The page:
After a nice rally late in trading yesterday, Bank of America (NYSE: BAC) is one of the only bank stocks seeing red this morning. The bank opened 0.88% higher than yesterday's close, only to fall precipitously within the first half hour of trading. Since the other members of the Big Four and the banking sector overall don't seem to be providing the trend for Bank of America's moves so far this morning, should investors be worried about this lone wolf?

Diverging paths
Yesterday's rally may have been spurned on by investor optimism for the upcoming jobs report that was released earlier this morning. If that's the case, then the optimism hasn't been dampened by the fact that the report didn't deliver on the goods. With the overall unemployment rate slightly higher than the previous report's 7.5% at 7.6% for May, the labor market appears to be regressing, if only by a tiny bit.

So why are bank stocks, with the exception of B of A, doing well in spite of this report? As we've seen in the past few weeks, speculation over the Fed's next move with its stimulus plan seems to be driving many of the reactions within the market to economic data. And since the labor market is really the key to deciphering any changes to the status quo, reactions to new labor data hit marketwide. Banks have been viewed as big beneficiaries of the monetary policy, allowing cheaper financing costs, etc. So with news that the labor market is not improving as the Fed would hope, there's less chance of changes in the near future -- leaving banks on the receiving end of positive QE3 benefits.

Side effects
But for the drivers of new mortgage origination, the low interest rate environment is not necessarily in their favor. Wells Fargo (NYSE: WFC) and JPMorgan Chase (NYSE: JPM) were the top two originators in 2012, and while the new rates may have driven more activity, they also generated lower revenue-producing loan portfolios for the banks. With B of A trying to gain more market share in mortgages, low interest rates going forward will not help the bank's loans produce the revenue we would have seen in a normalized rate environment.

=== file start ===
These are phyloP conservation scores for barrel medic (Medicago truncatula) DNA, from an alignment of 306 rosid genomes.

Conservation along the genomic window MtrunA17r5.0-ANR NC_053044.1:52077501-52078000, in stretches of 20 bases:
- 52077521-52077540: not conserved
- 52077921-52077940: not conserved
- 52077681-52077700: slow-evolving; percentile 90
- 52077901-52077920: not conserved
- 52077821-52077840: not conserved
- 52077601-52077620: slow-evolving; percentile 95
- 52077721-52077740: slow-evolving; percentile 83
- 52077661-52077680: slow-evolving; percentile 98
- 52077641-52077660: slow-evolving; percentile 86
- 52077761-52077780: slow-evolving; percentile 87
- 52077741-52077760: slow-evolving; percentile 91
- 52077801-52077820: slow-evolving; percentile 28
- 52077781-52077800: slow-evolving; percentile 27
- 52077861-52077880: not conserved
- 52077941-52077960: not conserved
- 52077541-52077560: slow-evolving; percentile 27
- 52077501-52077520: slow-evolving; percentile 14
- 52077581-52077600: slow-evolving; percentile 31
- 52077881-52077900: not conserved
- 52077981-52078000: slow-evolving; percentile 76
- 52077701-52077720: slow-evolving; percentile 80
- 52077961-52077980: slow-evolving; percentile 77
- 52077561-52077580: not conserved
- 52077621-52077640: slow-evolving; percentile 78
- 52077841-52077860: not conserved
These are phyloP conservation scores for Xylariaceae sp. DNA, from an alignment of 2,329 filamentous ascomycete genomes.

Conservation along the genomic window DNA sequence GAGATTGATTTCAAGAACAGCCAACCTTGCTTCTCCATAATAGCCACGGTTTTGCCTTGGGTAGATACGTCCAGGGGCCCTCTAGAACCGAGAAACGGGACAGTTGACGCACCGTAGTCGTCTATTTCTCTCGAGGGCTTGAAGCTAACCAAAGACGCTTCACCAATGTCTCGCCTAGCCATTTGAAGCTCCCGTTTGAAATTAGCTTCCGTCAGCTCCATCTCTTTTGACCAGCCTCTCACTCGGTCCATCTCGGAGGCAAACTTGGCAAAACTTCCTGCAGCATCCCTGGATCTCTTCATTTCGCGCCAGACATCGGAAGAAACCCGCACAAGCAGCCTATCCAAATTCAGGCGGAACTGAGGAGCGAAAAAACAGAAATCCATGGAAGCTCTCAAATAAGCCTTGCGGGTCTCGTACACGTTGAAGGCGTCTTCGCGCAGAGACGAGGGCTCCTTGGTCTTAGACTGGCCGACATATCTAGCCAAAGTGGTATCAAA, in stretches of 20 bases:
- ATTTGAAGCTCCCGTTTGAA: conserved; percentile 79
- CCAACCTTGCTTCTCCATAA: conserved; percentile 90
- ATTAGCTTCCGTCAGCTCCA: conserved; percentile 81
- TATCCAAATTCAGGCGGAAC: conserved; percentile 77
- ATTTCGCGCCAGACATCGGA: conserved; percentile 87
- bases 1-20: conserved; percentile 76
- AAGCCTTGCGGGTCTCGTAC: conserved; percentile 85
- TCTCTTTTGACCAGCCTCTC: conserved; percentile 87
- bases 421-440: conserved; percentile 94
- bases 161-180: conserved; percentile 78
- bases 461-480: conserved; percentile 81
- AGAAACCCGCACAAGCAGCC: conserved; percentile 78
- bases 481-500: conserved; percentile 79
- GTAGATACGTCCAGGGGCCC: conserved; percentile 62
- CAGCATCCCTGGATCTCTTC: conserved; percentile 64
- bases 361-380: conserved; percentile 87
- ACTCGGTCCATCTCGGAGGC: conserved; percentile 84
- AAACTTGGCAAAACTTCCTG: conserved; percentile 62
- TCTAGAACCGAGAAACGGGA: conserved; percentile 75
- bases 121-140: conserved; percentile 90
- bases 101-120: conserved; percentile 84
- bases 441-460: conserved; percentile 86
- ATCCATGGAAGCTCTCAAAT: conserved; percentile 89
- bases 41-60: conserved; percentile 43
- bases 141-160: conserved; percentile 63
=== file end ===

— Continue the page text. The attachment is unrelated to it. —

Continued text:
So what's up with B of A
The other banks may be enjoying the overall market upswing this morning, with the KBW Bank Index (INDEX: ^BKX) up 0.94% just after 10:30 a.m., but Bank of America is lagging behind, probably because of continued investor concern over its current legal battle. Though the bank recently disclosed that the $8.5 billion settlement to investors over soured mortgage-backed securities was generous given the option to take Countrywide into bankruptcy, opposition has hit back hard in court.

Though the hearing will not be resolved in the next few days, investors should keep an eye out for any news since the headlines will likely sway your stock's price quite a bit. But for long-term investors, this case doesn't effect the bank's fundamentals, and the daily swings from investors who are scared shouldn't concern you terribly.

Bank of America's stock doubled in 2012. Is there more yet to come? With significant challenges still ahead, it's critical to have a solid understanding of this megabank before adding it to your portfolio. In The Motley Fool's premium research report on B of A, analysts Anand Chokkavelu, CFA, and Matt Koppenheffer, Financials bureau chief, lift the veil on the bank's operations, including detailing three reasons to buy and three reasons to sell. Click here now to claim your copy.

Fool contributor Jessica Alling has no position in any stocks mentioned. The Motley Fool recommends Wells Fargo. The Motley Fool owns shares of Bank of America, JPMorgan Chase, and Wells Fargo. Try any of our Foolish newsletter services free for 30 days. We Fools may not all hold the same opinions, but we all believe that considering a diverse range of insights makes us better investors. The Motley Fool has a disclosure policy.